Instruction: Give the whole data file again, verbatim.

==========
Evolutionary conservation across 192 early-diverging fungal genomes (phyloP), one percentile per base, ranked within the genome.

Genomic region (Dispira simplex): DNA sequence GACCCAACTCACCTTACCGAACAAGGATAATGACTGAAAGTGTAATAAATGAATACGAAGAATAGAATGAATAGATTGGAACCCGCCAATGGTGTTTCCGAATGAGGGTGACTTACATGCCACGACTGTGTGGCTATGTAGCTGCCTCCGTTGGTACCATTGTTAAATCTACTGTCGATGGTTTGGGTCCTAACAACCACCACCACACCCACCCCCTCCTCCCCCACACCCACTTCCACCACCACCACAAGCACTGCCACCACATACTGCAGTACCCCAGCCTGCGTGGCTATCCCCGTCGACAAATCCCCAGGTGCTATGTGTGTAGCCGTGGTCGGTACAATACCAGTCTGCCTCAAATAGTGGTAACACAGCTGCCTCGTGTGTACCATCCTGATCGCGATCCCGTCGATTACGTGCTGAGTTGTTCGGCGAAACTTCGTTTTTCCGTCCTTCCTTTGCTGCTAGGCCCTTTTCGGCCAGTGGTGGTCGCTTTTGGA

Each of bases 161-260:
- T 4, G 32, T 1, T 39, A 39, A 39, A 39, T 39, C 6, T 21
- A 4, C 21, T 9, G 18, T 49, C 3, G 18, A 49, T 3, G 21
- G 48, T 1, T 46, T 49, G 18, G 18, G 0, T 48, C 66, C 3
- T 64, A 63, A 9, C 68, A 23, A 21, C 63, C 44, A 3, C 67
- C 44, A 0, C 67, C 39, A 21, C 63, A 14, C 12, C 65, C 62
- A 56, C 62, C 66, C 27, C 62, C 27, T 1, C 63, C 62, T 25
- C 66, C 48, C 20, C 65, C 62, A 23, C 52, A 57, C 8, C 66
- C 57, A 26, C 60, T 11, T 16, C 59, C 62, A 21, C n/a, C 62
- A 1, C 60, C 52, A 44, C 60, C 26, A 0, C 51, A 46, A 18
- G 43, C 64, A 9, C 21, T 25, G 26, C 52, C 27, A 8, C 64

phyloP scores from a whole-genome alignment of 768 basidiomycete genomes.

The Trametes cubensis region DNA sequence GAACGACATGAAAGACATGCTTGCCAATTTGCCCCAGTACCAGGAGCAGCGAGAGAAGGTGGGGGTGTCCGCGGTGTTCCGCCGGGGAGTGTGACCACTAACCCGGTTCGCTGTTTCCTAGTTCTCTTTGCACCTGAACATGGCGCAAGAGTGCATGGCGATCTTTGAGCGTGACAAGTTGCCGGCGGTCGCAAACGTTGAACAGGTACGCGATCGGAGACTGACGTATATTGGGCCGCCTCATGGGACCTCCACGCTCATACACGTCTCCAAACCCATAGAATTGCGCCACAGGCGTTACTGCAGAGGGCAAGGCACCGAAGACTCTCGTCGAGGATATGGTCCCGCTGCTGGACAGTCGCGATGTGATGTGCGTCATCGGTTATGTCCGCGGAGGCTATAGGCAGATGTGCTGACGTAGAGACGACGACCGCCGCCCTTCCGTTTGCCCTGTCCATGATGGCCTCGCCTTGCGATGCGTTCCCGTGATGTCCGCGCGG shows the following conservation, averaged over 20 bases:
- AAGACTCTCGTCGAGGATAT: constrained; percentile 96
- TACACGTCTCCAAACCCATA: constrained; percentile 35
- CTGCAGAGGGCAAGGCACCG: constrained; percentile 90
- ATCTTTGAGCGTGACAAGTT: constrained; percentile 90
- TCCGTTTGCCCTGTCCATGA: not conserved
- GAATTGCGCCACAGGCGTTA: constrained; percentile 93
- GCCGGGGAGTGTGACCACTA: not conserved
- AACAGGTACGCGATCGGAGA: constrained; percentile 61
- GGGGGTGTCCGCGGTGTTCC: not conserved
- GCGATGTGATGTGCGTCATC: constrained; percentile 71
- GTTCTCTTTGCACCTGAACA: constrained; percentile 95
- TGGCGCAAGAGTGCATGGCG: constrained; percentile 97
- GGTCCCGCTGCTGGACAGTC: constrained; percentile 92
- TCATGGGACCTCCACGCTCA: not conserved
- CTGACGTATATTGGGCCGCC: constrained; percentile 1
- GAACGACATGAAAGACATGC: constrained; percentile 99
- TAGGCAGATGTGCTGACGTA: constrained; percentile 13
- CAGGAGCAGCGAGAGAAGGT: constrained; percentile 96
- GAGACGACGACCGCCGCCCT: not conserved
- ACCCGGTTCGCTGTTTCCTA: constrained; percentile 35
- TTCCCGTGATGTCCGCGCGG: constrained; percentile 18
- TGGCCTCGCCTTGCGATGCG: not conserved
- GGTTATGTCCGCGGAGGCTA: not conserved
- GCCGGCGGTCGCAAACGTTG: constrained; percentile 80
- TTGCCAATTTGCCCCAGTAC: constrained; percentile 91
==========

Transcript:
Evolutionary conservation across 192 early-diverging fungal genomes (phyloP), one percentile per base, ranked within the genome.

Genomic region (Dispira simplex): DNA sequence GACCCAACTCACCTTACCGAACAAGGATAATGACTGAAAGTGTAATAAATGAATACGAAGAATAGAATGAATAGATTGGAACCCGCCAATGGTGTTTCCGAATGAGGGTGACTTACATGCCACGACTGTGTGGCTATGTAGCTGCCTCCGTTGGTACCATTGTTAAATCTACTGTCGATGGTTTGGGTCCTAACAACCACCACCACACCCACCCCCTCCTCCCCCACACCCACTTCCACCACCACCACAAGCACTGCCACCACATACTGCAGTACCCCAGCCTGCGTGGCTATCCCCGTCGACAAATCCCCAGGTGCTATGTGTGTAGCCGTGGTCGGTACAATACCAGTCTGCCTCAAATAGTGGTAACACAGCTGCCTCGTGTGTACCATCCTGATCGCGATCCCGTCGATTACGTGCTGAGTTGTTCGGCGAAACTTCGTTTTTCCGTCCTTCCTTTGCTGCTAGGCCCTTTTCGGCCAGTGGTGGTCGCTTTTGGA

Each of bases 161-260:
- T 4, G 32, T 1, T 39, A 39, A 39, A 39, T 39, C 6, T 21
- A 4, C 21, T 9, G 18, T 49, C 3, G 18, A 49, T 3, G 21
- G 48, T 1, T 46, T 49, G 18, G 18, G 0, T 48, C 66, C 3
- T 64, A 63, A 9, C 68, A 23, A 21, C 63, C 44, A 3, C 67
- C 44, A 0, C 67, C 39, A 21, C 63, A 14, C 12, C 65, C 62
- A 56, C 62, C 66, C 27, C 62, C 27, T 1, C 63, C 62, T 25
- C 66, C 48, C 20, C 65, C 62, A 23, C 52, A 57, C 8, C 66
- C 57, A 26, C 60, T 11, T 16, C 59, C 62, A 21, C n/a, C 62
- A 1, C 60, C 52, A 44, C 60, C 26, A 0, C 51, A 46, A 18
- G 43, C 64, A 9, C 21, T 25, G 26, C 52, C 27, A 8, C 64

phyloP scores from a whole-genome alignment of 768 basidiomycete genomes.

The Trametes cubensis region DNA sequence GAACGACATGAAAGACATGCTTGCCAATTTGCCCCAGTACCAGGAGCAGCGAGAGAAGGTGGGGGTGTCCGCGGTGTTCCGCCGGGGAGTGTGACCACTAACCCGGTTCGCTGTTTCCTAGTTCTCTTTGCACCTGAACATGGCGCAAGAGTGCATGGCGATCTTTGAGCGTGACAAGTTGCCGGCGGTCGCAAACGTTGAACAGGTACGCGATCGGAGACTGACGTATATTGGGCCGCCTCATGGGACCTCCACGCTCATACACGTCTCCAAACCCATAGAATTGCGCCACAGGCGTTACTGCAGAGGGCAAGGCACCGAAGACTCTCGTCGAGGATATGGTCCCGCTGCTGGACAGTCGCGATGTGATGTGCGTCATCGGTTATGTCCGCGGAGGCTATAGGCAGATGTGCTGACGTAGAGACGACGACCGCCGCCCTTCCGTTTGCCCTGTCCATGATGGCCTCGCCTTGCGATGCGTTCCCGTGATGTCCGCGCGG shows the following conservation, averaged over 20 bases:
- AAGACTCTCGTCGAGGATAT: constrained; percentile 96
- TACACGTCTCCAAACCCATA: constrained; percentile 35
- CTGCAGAGGGCAAGGCACCG: constrained; percentile 90
- ATCTTTGAGCGTGACAAGTT: constrained; percentile 90
- TCCGTTTGCCCTGTCCATGA: not conserved
- GAATTGCGCCACAGGCGTTA: constrained; percentile 93
- GCCGGGGAGTGTGACCACTA: not conserved
- AACAGGTACGCGATCGGAGA: constrained; percentile 61
- GGGGGTGTCCGCGGTGTTCC: not conserved
- GCGATGTGATGTGCGTCATC: constrained; percentile 71
- GTTCTCTTTGCACCTGAACA: constrained; percentile 95
- TGGCGCAAGAGTGCATGGCG: constrained; percentile 97
- GGTCCCGCTGCTGGACAGTC: constrained; percentile 92
- TCATGGGACCTCCACGCTCA: not conserved
- CTGACGTATATTGGGCCGCC: constrained; percentile 1
- GAACGACATGAAAGACATGC: constrained; percentile 99
- TAGGCAGATGTGCTGACGTA: constrained; percentile 13
- CAGGAGCAGCGAGAGAAGGT: constrained; percentile 96
- GAGACGACGACCGCCGCCCT: not conserved
- ACCCGGTTCGCTGTTTCCTA: constrained; percentile 35
- TTCCCGTGATGTCCGCGCGG: constrained; percentile 18
- TGGCCTCGCCTTGCGATGCG: not conserved
- GGTTATGTCCGCGGAGGCTA: not conserved
- GCCGGCGGTCGCAAACGTTG: constrained; percentile 80
- TTGCCAATTTGCCCCAGTAC: constrained; percentile 91